Tested 2023 Hyundai Elantra N Channels Your Inner Teenager

As important as we love homemade transmissions, we also enjoy making fun- to- drive vehicles as accessible to as numerous people as possible. We have formerly driven and adored — the Hyundai Elantra N with a six- speed primer, and you will be pleased to know that replacing the stick with an eight- speed binary- clutch automatic does nothing to mess with the auto’s metric truckload of diurnal- driven- sports- hydrofoil excellence.

Primers are always at a disadvantage against faster cog- quid pro quo when it comes to acceleration. At4.8 seconds to 60 mph, the binary- clutch Elantra N bested its stick stock by0.3 alternate — Hyundai’s swinging for the walls, too, because it’s also one- tenth hastily to 60 than the new Honda Civic Type R. It also held its own against the Honda in the quarter- afar hustle, besting the Type R by one- tenth(13.4 secondsvs.13.5) and tying its 106- mph trap speed. Not bad for a turbocharged2.0- liter inline- four making 286 power and 289 pound- bases of necklace.

Energy frugality also benefits when the gears do not stop at six. At 37 mpg on our 75- mph trace circle, the automatic- equipped Elantra N trounced the homemade Elantra’s 32- mpg result. also again, the Elantra is frugal no matter what; the six- speed variant beat out other homemade- equipped players similar as the Civic Type R( 30 mpg) and the Subaru WRX( 28 mpg), although the Subie is handicapped by its standard each- wheel drive. The only contender the automatic can not eclipse is the cheaper, less important Honda Civic Si, which managed 38 mpg in our hands.

The Elantra N’s binary- clutch confers a weight penalty of 114 pounds, with our automatic test auto importing 3313 pounds on our scales versus the primer’s 3199. That had a veritably mild effect on its retardation numbers, with the automatic stopping from 70 mph in 161 bases and from 100 mph in 324 bases — a bit longer than the primer’s 156- bottom and 318- bottom stops, independently. The binary- clutch model’s stopping power is also out from the Subaru WRX.

At0.96 g on our skidpad, the Elantra N exhibits plenitude of stick, but the sports- hydrofoil joie de vivre extends beyond figures on a runner. Side body movements are kept well in check, especially in stiffer suspense settings, and the steering provides some decent feedback, indeed if its colorful weights feel wholly artificial. Do not overdrive the thing and the electronic limited- slip differential will efficiently prorate out power to either frontal wheel; calculate a little too important on the Michelin Pilot Sport 4S summer tires, however, and it’s a one- way trip to Understeer City. The binary- clutch does a great job hustling between gears once underway, although it can operate with some clunks and quivers at rush- hour pets.

Customization also helps make the Elantra N so intriguing; on the binary- clutch Elantra, a motorist can change between two to three different settings each for the machine, steering, suspense, transmission, limited- slip differential, stability control, and exhaust note — a whopping 1458 possible permutations. Helpfully, you can assign your particular pets to one of the N buttons on the steering wheel for quick access.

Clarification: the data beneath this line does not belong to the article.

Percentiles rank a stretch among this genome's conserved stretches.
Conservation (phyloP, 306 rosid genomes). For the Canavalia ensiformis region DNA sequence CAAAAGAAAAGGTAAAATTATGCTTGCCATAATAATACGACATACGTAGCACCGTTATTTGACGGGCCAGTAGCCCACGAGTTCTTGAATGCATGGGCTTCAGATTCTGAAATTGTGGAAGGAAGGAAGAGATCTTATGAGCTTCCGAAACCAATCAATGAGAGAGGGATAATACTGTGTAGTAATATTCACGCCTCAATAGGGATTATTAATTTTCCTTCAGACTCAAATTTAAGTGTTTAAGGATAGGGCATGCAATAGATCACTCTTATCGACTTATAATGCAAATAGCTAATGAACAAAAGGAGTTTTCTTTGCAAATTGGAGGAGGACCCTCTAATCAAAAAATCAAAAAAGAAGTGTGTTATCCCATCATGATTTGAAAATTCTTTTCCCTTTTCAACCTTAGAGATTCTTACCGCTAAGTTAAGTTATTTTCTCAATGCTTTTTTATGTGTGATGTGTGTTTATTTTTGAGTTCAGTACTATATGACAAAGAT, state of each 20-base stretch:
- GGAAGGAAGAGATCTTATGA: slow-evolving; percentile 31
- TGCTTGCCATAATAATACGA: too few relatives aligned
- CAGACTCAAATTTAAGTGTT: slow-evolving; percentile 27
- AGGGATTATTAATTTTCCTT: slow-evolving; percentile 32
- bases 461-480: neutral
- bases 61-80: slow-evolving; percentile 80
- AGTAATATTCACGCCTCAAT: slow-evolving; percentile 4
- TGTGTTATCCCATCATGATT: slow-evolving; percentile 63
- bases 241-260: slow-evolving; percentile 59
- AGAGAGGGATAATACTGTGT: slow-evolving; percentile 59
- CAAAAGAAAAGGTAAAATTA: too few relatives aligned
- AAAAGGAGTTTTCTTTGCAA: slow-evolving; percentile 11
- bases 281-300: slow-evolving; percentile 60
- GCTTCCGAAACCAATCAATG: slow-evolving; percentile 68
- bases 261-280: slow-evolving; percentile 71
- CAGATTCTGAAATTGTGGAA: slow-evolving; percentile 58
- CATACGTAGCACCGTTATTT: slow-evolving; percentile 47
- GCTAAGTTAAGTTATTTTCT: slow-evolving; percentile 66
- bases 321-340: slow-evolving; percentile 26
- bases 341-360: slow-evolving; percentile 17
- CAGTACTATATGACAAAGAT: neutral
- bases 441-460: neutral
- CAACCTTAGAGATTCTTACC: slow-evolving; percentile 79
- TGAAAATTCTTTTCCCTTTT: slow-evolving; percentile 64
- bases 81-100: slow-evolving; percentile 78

These modes are not just for show, either; there are provable differences in each setting. Throttle response varies from diurnal- motorist soft to a double input. You can subside the steering’s weight so high that it counts as a spa class. The suspense soaks up a good bit of movement in Normal mode, but it will rattle your paddings out in Sport. With the exhaust set to Sport, indeed a light lift of the right pedal will induce several seconds of overrun so important it could be vended at Phantom Fireworks. But if you keep it all in Normal, the N feels suitable darn close to any other Elantra out there.

Heck, away from a many N-specific traces, the Elantra’s interior is not far out from its rambler variant. There is a gusto of blue discrepancy stitching and some cool illuminated colophons in the seats, but else, it’s My Chemical Romance’s” Drink to the Black Parade” in the cabin, which like the song is a little dull once you grow out of your emo phase. The lack of USB- C anchorages in 2023 is a bit of a bummer, as well, but at least there is a wireless bowl if you fancy not one, but two slow ways to charge a phone. A brace of10.3- inch displays cover instrumentation and infotainment duty, and both are easy to master.

The pendulum swings hectically between the Elantra N’s cabin and its surface. With an formerly-large tulle and fresh bartered- out rudiments on either side, this lively hydrofoil looks more like a pissed-off remora than a family auto. A little bit of red trim around the bottom of the body shouts” Dégagé!” just in case the hinder sect and honkin’ binary tailpipes do not give it down. But credit where it’s due, Hyundai’s wild styling stands out from the competition; Subaru has supposedly given up evolving the WRX, we are enough sure German law dictates that every new GTI looks secondary, and the 11th- word Civic has gone conservative after the 10th word’s putatively mescaline- convinced study.

At$ 35,515, the DCT Elantra N comes loaded with everything mentioned above — and also some. The Honda Civic Si is near to$ 30,000, but it lacks theatrics or any kind of customizability. The GTI SE, our favored trim, is more precious and has lower power, but it does have plaid cloth. The Subaru WRX is unevenly priced, but it’s thirsty and it looks the way it does. therefore, the Elantra N represents a enough screaming deal considering the average price of a new auto these days. also, the Elantra N is authentically delightful to drive across a variety of scripts — indeed with a gearbox that shifts for itself.